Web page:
With the start of the new year comes a helpful reminder as to the significance of criminal and quasi-criminal verdicts in related civil proceedings. This is thanks to the Honourable Justice J. O’Connor who, on January 3, 2013, determined that the Defendant, Enid Marianayagm, in the case of Bhattacherjee v. Marianayagam, was entirely responsible for the Plaintiff’s damages, stemming from a motor vehicle accident caused by Marianayagm’s unfortunate action of running a red light. In the words of Justice O’Connor:
Marianayagm pleaded guilty to Disobey Traffic Signal – Red. A red light infraction is an absolute liability offence. … She did not appeal the finding of guilt, nor did she pursue the issue of ineffective representation of counsel in any other forum.
A plea of guilty is an admission to all legal ingredients to constitute the offence charged. Marianayagm waived her right to have the Crown prove its case and her right to any related procedural safeguards, including those constitutionally protected at a time when she was aware of the civil action and the jeopardy stakes facing her …
As noted above, Marianayagm admitted on cross-examination that ultimately she voluntarily accepted the advice of her counsel to plead guilty. She knew she could have exercised her right to contest the charge and the essential facts underlying it at trial but chose not to do so.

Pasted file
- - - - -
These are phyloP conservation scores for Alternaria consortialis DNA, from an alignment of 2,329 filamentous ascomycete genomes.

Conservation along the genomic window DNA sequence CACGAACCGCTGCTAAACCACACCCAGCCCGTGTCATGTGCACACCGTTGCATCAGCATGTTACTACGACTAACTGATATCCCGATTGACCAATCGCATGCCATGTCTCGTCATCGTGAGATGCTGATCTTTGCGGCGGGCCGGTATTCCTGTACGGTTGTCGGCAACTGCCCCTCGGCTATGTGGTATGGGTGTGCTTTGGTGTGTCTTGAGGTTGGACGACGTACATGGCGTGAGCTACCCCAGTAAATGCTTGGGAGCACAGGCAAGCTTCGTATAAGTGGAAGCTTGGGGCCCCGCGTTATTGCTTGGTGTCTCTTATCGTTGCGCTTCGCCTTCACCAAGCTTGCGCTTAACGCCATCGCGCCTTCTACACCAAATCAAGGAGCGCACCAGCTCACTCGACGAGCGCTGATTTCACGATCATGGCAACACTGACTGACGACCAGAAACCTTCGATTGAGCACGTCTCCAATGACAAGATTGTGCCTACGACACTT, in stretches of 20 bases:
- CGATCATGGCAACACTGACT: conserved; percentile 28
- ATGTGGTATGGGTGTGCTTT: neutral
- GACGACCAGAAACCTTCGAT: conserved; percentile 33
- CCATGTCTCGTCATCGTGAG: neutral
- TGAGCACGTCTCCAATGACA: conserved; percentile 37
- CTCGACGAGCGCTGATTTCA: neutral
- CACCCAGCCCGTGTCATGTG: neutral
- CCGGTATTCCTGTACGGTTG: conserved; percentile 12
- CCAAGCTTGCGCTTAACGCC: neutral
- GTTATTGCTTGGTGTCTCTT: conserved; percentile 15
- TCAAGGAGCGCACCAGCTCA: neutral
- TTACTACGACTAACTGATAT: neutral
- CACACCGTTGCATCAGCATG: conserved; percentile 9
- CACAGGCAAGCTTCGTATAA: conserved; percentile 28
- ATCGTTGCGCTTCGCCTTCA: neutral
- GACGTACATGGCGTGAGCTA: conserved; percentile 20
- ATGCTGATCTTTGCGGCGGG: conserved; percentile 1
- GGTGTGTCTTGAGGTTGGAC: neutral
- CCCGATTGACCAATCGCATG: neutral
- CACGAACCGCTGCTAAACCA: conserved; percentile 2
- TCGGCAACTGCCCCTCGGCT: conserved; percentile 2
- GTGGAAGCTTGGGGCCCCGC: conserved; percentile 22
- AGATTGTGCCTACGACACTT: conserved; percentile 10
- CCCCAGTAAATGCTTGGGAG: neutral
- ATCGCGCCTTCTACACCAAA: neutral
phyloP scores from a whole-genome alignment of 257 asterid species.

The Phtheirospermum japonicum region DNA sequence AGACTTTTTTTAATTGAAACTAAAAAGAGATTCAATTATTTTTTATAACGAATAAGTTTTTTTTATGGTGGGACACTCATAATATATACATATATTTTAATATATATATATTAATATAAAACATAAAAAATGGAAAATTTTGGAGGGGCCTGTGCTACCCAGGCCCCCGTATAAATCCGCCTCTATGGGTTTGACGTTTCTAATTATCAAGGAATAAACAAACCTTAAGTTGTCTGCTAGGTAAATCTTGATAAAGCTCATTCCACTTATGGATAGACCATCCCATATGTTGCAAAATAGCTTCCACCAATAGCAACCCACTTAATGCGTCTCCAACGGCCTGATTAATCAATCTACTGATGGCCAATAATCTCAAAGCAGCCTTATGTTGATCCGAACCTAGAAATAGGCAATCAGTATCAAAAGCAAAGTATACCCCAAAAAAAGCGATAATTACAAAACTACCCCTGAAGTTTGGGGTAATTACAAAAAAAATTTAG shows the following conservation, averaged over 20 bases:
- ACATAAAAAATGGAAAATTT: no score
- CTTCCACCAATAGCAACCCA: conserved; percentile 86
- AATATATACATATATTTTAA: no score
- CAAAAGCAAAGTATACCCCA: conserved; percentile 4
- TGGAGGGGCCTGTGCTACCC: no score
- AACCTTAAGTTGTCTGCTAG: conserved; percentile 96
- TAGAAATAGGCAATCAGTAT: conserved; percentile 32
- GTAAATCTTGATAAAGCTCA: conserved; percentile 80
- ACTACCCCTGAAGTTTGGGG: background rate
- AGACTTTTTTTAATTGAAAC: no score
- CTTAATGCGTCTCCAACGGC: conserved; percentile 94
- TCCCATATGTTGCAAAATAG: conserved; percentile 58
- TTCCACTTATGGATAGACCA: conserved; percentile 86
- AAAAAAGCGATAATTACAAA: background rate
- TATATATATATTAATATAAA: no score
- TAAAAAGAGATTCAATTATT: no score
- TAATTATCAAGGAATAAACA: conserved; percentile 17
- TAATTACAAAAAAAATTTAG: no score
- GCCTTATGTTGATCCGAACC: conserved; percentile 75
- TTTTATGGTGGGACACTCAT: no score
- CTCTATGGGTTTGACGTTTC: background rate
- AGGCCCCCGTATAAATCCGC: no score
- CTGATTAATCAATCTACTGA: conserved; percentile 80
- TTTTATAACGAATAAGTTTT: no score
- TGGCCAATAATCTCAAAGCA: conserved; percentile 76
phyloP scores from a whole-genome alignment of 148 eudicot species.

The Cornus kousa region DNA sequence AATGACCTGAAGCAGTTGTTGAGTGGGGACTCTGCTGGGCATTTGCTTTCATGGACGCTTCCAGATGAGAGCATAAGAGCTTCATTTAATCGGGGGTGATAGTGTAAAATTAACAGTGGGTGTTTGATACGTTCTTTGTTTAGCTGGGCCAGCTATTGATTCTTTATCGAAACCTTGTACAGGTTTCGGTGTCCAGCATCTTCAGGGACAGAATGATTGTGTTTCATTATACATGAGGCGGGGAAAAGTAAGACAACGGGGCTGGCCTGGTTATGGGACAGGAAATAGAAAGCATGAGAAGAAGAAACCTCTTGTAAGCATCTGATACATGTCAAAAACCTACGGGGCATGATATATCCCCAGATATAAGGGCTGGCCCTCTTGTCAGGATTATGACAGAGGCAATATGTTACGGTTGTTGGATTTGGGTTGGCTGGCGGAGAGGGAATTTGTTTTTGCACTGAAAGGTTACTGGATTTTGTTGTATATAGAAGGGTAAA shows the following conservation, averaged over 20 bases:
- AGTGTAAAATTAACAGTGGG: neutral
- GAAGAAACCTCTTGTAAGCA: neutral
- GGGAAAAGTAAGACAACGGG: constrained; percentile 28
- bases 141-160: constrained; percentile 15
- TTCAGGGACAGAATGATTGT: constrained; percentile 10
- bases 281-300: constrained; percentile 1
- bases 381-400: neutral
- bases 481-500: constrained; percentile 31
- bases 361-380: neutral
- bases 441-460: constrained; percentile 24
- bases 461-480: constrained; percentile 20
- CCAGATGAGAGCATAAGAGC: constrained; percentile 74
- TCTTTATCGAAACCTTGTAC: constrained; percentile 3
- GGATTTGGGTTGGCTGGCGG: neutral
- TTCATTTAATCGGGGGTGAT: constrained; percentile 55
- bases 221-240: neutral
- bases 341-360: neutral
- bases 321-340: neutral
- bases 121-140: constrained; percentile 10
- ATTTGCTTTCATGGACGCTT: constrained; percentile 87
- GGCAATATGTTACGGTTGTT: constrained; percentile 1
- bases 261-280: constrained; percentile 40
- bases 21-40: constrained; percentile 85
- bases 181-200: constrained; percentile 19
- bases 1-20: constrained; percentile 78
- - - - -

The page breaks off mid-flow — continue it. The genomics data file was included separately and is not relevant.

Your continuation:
The verdict in a criminal or quasi-criminal case, and the findings essential to that verdict, “are generally conclusive in a related civil action”, says Justice O’Connor, subject to the following exceptions: (1) when the criminal or quasi-criminal case is tainted by fraud or dishonesty; (2) when fresh, new evidence, previously unavailable, conclusively impeaches the original results; or (3) when fairness dictates that the original result should not be binding. These exceptions considered, Justice O’Connor determined as follows:
None of these considerations apply to this case. Marianayagam has produced no evidence to show her guilty plea was induced by fraud, or that she now has new evidence to conclusively refute the facts to which she admitted on her plea, or that fairness dictates a different result.
In the result, we are once again reminded that guilty verdicts matter.